There are few films that are able to leave a lingering effect even after the credits start to roll, but "Alive Inside" did just that. This documentary by Michael Rossotto-Bennett follows the travels of social worker Dan Cohen who is the founder of Music & Memory, a nonprofit organization that focuses on fighting memory loss with music. When this film premiered at the Sundance Film Festival, it brought the audience to their feet and not surprisingly won the Audience Award.



Alive Inside really brings up important questions that most of us try to put in the back of our heads. However, the one that stood out the most was “Who are we without our memory?” Dementia is something that affects millions of elderly Americans, and the film focuses specifically on those elderly Americans that are a part of a broken healthcare system. In the film, the elderly in these nursing homes are compared to machines with different knobs and dials. We have perfected how to adjust these knobs and dials with medicine to keep them healthy, but not once has anybody tried to help adjust their feelings. The raw footage of how these elderly react when they are given their favorite song is truly remarkable and really proves Cohen’s point that a little music can go a long way.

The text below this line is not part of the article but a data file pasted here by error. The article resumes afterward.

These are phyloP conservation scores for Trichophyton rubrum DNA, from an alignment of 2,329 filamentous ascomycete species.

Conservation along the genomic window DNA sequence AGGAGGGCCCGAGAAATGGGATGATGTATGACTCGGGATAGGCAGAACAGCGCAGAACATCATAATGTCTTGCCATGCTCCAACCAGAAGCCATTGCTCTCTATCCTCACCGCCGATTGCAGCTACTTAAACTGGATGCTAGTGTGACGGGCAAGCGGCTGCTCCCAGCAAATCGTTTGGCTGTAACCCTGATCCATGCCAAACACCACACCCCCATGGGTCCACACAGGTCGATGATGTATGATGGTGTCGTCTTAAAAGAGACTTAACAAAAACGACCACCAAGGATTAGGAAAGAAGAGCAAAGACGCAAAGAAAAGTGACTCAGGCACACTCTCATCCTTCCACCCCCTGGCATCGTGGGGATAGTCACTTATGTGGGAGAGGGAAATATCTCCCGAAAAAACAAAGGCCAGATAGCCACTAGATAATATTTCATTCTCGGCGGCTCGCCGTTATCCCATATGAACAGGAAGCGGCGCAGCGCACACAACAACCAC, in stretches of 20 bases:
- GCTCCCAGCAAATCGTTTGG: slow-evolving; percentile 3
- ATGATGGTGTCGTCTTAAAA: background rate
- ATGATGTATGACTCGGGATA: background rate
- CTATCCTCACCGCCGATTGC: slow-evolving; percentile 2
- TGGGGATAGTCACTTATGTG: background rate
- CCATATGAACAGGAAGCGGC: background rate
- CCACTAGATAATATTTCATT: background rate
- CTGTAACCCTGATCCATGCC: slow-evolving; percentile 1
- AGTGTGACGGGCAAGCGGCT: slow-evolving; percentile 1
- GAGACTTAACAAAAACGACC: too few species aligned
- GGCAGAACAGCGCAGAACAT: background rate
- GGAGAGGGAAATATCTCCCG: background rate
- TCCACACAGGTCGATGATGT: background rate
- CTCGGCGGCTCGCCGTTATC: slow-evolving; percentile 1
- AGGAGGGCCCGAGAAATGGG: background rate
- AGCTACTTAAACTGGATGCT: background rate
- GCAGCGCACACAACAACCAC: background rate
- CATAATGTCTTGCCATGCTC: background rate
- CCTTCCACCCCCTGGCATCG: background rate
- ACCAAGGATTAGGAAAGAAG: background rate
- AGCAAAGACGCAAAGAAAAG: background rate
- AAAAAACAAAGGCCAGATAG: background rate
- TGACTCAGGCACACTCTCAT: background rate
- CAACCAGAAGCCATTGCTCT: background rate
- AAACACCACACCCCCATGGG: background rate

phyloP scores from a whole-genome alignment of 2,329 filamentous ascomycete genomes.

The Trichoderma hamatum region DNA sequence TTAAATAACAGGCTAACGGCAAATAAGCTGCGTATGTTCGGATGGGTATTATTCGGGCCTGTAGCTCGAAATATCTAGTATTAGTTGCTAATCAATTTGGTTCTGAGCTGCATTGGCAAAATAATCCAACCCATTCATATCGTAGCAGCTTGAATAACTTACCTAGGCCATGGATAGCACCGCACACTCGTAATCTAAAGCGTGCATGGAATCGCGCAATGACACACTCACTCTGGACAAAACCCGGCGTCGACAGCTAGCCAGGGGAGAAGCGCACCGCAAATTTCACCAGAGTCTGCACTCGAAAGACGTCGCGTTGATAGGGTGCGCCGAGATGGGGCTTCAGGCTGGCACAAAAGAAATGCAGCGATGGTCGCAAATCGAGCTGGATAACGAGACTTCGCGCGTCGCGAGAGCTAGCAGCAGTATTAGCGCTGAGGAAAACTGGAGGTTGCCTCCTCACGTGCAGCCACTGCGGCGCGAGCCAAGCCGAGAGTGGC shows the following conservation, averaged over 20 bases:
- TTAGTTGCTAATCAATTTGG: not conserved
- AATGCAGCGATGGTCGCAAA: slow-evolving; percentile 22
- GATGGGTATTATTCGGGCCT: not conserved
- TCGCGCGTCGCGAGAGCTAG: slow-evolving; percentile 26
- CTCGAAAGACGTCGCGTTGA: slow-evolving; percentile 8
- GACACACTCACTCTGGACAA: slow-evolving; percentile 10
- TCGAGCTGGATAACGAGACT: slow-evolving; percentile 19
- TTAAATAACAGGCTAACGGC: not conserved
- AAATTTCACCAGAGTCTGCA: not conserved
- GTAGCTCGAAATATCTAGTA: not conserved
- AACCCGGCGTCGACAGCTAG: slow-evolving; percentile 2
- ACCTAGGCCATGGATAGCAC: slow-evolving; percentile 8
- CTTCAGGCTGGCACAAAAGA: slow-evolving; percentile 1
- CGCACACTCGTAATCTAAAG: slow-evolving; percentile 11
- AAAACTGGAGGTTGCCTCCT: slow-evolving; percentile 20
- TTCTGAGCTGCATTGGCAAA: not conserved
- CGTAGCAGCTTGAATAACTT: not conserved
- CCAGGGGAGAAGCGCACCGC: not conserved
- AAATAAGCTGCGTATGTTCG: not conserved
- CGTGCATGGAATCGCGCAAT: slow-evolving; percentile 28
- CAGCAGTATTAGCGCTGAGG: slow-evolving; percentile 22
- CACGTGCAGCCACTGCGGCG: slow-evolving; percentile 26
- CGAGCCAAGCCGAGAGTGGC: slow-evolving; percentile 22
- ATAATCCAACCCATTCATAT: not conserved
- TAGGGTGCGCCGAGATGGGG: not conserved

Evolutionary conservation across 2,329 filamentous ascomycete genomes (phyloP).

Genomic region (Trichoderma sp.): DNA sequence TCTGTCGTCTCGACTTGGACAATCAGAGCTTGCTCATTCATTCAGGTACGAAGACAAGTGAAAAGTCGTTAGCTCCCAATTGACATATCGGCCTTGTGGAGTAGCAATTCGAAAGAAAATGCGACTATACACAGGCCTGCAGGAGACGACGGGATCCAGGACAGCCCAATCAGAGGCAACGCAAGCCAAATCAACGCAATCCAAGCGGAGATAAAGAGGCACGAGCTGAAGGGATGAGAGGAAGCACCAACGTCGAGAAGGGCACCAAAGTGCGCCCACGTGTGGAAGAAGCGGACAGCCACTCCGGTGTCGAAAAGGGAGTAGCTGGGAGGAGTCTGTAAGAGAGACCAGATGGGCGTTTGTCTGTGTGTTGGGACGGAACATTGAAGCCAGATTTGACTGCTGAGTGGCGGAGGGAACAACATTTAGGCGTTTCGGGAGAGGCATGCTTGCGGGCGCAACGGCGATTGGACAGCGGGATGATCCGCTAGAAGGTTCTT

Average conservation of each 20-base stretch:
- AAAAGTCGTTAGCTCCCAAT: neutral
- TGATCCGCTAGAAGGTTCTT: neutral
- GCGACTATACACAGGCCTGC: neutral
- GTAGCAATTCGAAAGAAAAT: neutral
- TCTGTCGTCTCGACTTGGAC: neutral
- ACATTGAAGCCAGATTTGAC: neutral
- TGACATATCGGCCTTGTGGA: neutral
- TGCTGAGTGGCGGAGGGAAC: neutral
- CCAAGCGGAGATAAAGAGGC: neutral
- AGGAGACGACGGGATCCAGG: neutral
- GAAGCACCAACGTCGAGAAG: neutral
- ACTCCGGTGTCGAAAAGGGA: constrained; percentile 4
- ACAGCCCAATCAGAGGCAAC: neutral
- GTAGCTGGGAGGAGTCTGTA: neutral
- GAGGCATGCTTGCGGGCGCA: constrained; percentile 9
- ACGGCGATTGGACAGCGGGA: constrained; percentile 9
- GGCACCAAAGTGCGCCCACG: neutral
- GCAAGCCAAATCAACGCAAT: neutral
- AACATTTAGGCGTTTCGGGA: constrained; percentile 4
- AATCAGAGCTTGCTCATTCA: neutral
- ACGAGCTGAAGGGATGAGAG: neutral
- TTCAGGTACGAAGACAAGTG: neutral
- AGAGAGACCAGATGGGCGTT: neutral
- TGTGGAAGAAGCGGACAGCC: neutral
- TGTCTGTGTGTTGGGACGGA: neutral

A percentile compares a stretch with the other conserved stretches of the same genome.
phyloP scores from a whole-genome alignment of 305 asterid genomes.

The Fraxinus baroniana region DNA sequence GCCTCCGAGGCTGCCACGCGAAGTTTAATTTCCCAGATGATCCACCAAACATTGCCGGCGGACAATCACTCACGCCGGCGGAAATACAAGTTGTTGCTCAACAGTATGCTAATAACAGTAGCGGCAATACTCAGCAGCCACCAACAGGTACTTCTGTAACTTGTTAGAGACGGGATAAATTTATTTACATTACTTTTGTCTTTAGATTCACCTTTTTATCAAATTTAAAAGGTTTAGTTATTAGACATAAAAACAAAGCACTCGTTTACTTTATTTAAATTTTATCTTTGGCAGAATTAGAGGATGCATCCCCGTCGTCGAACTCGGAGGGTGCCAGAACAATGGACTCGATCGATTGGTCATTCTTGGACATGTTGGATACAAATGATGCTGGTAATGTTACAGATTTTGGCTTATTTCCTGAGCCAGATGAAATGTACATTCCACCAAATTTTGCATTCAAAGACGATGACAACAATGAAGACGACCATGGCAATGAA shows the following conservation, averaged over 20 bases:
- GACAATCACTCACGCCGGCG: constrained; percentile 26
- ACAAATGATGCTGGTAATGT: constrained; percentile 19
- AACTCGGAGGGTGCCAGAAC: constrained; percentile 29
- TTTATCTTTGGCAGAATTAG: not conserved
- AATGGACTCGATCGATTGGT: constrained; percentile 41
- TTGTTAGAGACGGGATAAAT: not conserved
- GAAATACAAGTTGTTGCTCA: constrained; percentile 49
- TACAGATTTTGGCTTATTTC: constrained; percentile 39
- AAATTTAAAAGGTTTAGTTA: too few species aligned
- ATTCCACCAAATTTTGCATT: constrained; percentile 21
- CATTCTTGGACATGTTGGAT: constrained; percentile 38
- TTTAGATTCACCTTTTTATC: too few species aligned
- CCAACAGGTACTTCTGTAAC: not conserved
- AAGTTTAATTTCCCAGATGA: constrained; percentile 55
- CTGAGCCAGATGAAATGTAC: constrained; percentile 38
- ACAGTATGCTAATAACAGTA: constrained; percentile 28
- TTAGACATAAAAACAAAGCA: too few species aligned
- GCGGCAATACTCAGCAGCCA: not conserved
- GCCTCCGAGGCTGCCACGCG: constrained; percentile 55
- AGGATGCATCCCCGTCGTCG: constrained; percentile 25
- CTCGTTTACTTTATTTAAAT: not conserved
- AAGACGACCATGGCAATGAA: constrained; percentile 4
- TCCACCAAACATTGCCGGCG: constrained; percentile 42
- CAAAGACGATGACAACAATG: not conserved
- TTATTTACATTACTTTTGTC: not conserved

In addition, the film stresses that we cannot continue to treat our elderly in this manner. Again, although it is something that nobody wants to think about, in a few decades, we will be in the same position as these elderly. Is that a future that we envision for ourselves? Is that how we want to grow old? What is the point of working so hard your whole life to then only be isolated from your normal life until you die? All in all, "Alive Inside" is definitely one of a kind. From the idea that music can help combat memory loss to the depiction of our health system, this film will leave you extremely humbled. There is only so much that Dan Cohen can do by himself. However, as the film teaches, being able to have an enormous impact on a dementia patient’s life is as simple as ask them, “What’s your favorite song?”



-Jasmine Yang





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